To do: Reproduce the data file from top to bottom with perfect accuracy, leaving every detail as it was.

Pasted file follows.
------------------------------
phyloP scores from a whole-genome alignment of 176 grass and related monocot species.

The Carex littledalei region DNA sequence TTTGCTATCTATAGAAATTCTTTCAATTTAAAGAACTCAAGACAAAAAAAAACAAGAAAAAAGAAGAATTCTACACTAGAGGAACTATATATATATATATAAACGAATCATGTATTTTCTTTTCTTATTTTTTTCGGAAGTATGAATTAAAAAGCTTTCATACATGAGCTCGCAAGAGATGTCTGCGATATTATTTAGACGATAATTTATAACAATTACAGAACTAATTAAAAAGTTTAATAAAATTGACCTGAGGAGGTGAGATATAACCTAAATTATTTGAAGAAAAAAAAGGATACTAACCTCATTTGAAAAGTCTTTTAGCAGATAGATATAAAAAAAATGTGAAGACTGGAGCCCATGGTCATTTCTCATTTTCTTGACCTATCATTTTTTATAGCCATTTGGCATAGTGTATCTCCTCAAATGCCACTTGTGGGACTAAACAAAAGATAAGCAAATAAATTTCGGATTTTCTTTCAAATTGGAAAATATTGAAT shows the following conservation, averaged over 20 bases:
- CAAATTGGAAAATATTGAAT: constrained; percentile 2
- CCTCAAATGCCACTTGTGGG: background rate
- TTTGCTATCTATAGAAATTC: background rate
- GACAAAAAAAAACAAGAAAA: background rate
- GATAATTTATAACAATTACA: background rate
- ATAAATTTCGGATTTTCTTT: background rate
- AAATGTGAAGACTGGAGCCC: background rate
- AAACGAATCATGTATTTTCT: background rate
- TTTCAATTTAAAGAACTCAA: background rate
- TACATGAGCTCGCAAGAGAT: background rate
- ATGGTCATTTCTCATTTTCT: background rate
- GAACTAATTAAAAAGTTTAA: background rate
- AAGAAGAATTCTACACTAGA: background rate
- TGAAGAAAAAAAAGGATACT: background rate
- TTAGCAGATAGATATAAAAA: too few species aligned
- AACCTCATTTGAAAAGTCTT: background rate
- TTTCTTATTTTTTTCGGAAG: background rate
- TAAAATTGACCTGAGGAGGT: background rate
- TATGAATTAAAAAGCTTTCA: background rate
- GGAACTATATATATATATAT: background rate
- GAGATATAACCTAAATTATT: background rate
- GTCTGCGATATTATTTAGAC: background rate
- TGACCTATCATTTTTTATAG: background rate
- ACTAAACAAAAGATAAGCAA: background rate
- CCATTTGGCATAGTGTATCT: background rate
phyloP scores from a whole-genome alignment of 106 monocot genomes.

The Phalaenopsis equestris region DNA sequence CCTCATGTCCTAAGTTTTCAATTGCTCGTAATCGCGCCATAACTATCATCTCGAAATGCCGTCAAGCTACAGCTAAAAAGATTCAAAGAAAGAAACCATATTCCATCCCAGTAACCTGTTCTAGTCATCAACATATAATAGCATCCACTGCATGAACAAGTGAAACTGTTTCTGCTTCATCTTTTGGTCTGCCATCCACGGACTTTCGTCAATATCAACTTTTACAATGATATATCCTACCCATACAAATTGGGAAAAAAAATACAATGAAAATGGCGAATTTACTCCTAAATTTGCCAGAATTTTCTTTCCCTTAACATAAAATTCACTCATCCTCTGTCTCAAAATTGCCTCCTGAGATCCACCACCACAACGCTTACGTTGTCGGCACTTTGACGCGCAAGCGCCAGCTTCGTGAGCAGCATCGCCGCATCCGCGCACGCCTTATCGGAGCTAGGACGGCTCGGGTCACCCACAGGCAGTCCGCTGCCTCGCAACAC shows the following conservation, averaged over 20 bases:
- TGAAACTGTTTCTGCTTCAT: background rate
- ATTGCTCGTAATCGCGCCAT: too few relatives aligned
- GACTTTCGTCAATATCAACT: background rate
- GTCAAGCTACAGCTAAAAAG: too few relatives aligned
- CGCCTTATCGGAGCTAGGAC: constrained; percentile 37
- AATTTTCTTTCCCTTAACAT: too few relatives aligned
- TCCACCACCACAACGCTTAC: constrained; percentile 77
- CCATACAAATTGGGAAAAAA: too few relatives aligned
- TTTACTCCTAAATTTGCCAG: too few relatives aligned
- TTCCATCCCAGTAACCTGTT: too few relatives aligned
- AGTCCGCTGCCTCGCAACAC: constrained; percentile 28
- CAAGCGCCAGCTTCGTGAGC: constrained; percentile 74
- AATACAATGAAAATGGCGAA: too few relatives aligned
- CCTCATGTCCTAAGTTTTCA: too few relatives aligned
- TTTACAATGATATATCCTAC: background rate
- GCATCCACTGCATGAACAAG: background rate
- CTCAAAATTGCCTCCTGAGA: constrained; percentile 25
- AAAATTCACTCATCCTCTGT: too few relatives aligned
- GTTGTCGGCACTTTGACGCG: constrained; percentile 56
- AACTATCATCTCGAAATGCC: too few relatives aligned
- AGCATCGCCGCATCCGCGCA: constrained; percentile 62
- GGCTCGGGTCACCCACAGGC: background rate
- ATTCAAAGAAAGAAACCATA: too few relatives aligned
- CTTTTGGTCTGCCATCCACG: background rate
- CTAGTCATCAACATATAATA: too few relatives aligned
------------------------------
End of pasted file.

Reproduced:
phyloP scores from a whole-genome alignment of 176 grass and related monocot species.

The Carex littledalei region DNA sequence TTTGCTATCTATAGAAATTCTTTCAATTTAAAGAACTCAAGACAAAAAAAAACAAGAAAAAAGAAGAATTCTACACTAGAGGAACTATATATATATATATAAACGAATCATGTATTTTCTTTTCTTATTTTTTTCGGAAGTATGAATTAAAAAGCTTTCATACATGAGCTCGCAAGAGATGTCTGCGATATTATTTAGACGATAATTTATAACAATTACAGAACTAATTAAAAAGTTTAATAAAATTGACCTGAGGAGGTGAGATATAACCTAAATTATTTGAAGAAAAAAAAGGATACTAACCTCATTTGAAAAGTCTTTTAGCAGATAGATATAAAAAAAATGTGAAGACTGGAGCCCATGGTCATTTCTCATTTTCTTGACCTATCATTTTTTATAGCCATTTGGCATAGTGTATCTCCTCAAATGCCACTTGTGGGACTAAACAAAAGATAAGCAAATAAATTTCGGATTTTCTTTCAAATTGGAAAATATTGAAT shows the following conservation, averaged over 20 bases:
- CAAATTGGAAAATATTGAAT: constrained; percentile 2
- CCTCAAATGCCACTTGTGGG: background rate
- TTTGCTATCTATAGAAATTC: background rate
- GACAAAAAAAAACAAGAAAA: background rate
- GATAATTTATAACAATTACA: background rate
- ATAAATTTCGGATTTTCTTT: background rate
- AAATGTGAAGACTGGAGCCC: background rate
- AAACGAATCATGTATTTTCT: background rate
- TTTCAATTTAAAGAACTCAA: background rate
- TACATGAGCTCGCAAGAGAT: background rate
- ATGGTCATTTCTCATTTTCT: background rate
- GAACTAATTAAAAAGTTTAA: background rate
- AAGAAGAATTCTACACTAGA: background rate
- TGAAGAAAAAAAAGGATACT: background rate
- TTAGCAGATAGATATAAAAA: too few species aligned
- AACCTCATTTGAAAAGTCTT: background rate
- TTTCTTATTTTTTTCGGAAG: background rate
- TAAAATTGACCTGAGGAGGT: background rate
- TATGAATTAAAAAGCTTTCA: background rate
- GGAACTATATATATATATAT: background rate
- GAGATATAACCTAAATTATT: background rate
- GTCTGCGATATTATTTAGAC: background rate
- TGACCTATCATTTTTTATAG: background rate
- ACTAAACAAAAGATAAGCAA: background rate
- CCATTTGGCATAGTGTATCT: background rate
phyloP scores from a whole-genome alignment of 106 monocot genomes.

The Phalaenopsis equestris region DNA sequence CCTCATGTCCTAAGTTTTCAATTGCTCGTAATCGCGCCATAACTATCATCTCGAAATGCCGTCAAGCTACAGCTAAAAAGATTCAAAGAAAGAAACCATATTCCATCCCAGTAACCTGTTCTAGTCATCAACATATAATAGCATCCACTGCATGAACAAGTGAAACTGTTTCTGCTTCATCTTTTGGTCTGCCATCCACGGACTTTCGTCAATATCAACTTTTACAATGATATATCCTACCCATACAAATTGGGAAAAAAAATACAATGAAAATGGCGAATTTACTCCTAAATTTGCCAGAATTTTCTTTCCCTTAACATAAAATTCACTCATCCTCTGTCTCAAAATTGCCTCCTGAGATCCACCACCACAACGCTTACGTTGTCGGCACTTTGACGCGCAAGCGCCAGCTTCGTGAGCAGCATCGCCGCATCCGCGCACGCCTTATCGGAGCTAGGACGGCTCGGGTCACCCACAGGCAGTCCGCTGCCTCGCAACAC shows the following conservation, averaged over 20 bases:
- TGAAACTGTTTCTGCTTCAT: background rate
- ATTGCTCGTAATCGCGCCAT: too few relatives aligned
- GACTTTCGTCAATATCAACT: background rate
- GTCAAGCTACAGCTAAAAAG: too few relatives aligned
- CGCCTTATCGGAGCTAGGAC: constrained; percentile 37
- AATTTTCTTTCCCTTAACAT: too few relatives aligned
- TCCACCACCACAACGCTTAC: constrained; percentile 77
- CCATACAAATTGGGAAAAAA: too few relatives aligned
- TTTACTCCTAAATTTGCCAG: too few relatives aligned
- TTCCATCCCAGTAACCTGTT: too few relatives aligned
- AGTCCGCTGCCTCGCAACAC: constrained; percentile 28
- CAAGCGCCAGCTTCGTGAGC: constrained; percentile 74
- AATACAATGAAAATGGCGAA: too few relatives aligned
- CCTCATGTCCTAAGTTTTCA: too few relatives aligned
- TTTACAATGATATATCCTAC: background rate
- GCATCCACTGCATGAACAAG: background rate
- CTCAAAATTGCCTCCTGAGA: constrained; percentile 25
- AAAATTCACTCATCCTCTGT: too few relatives aligned
- GTTGTCGGCACTTTGACGCG: constrained; percentile 56
- AACTATCATCTCGAAATGCC: too few relatives aligned
- AGCATCGCCGCATCCGCGCA: constrained; percentile 62
- GGCTCGGGTCACCCACAGGC: background rate
- ATTCAAAGAAAGAAACCATA: too few relatives aligned
- CTTTTGGTCTGCCATCCACG: background rate
- CTAGTCATCAACATATAATA: too few relatives aligned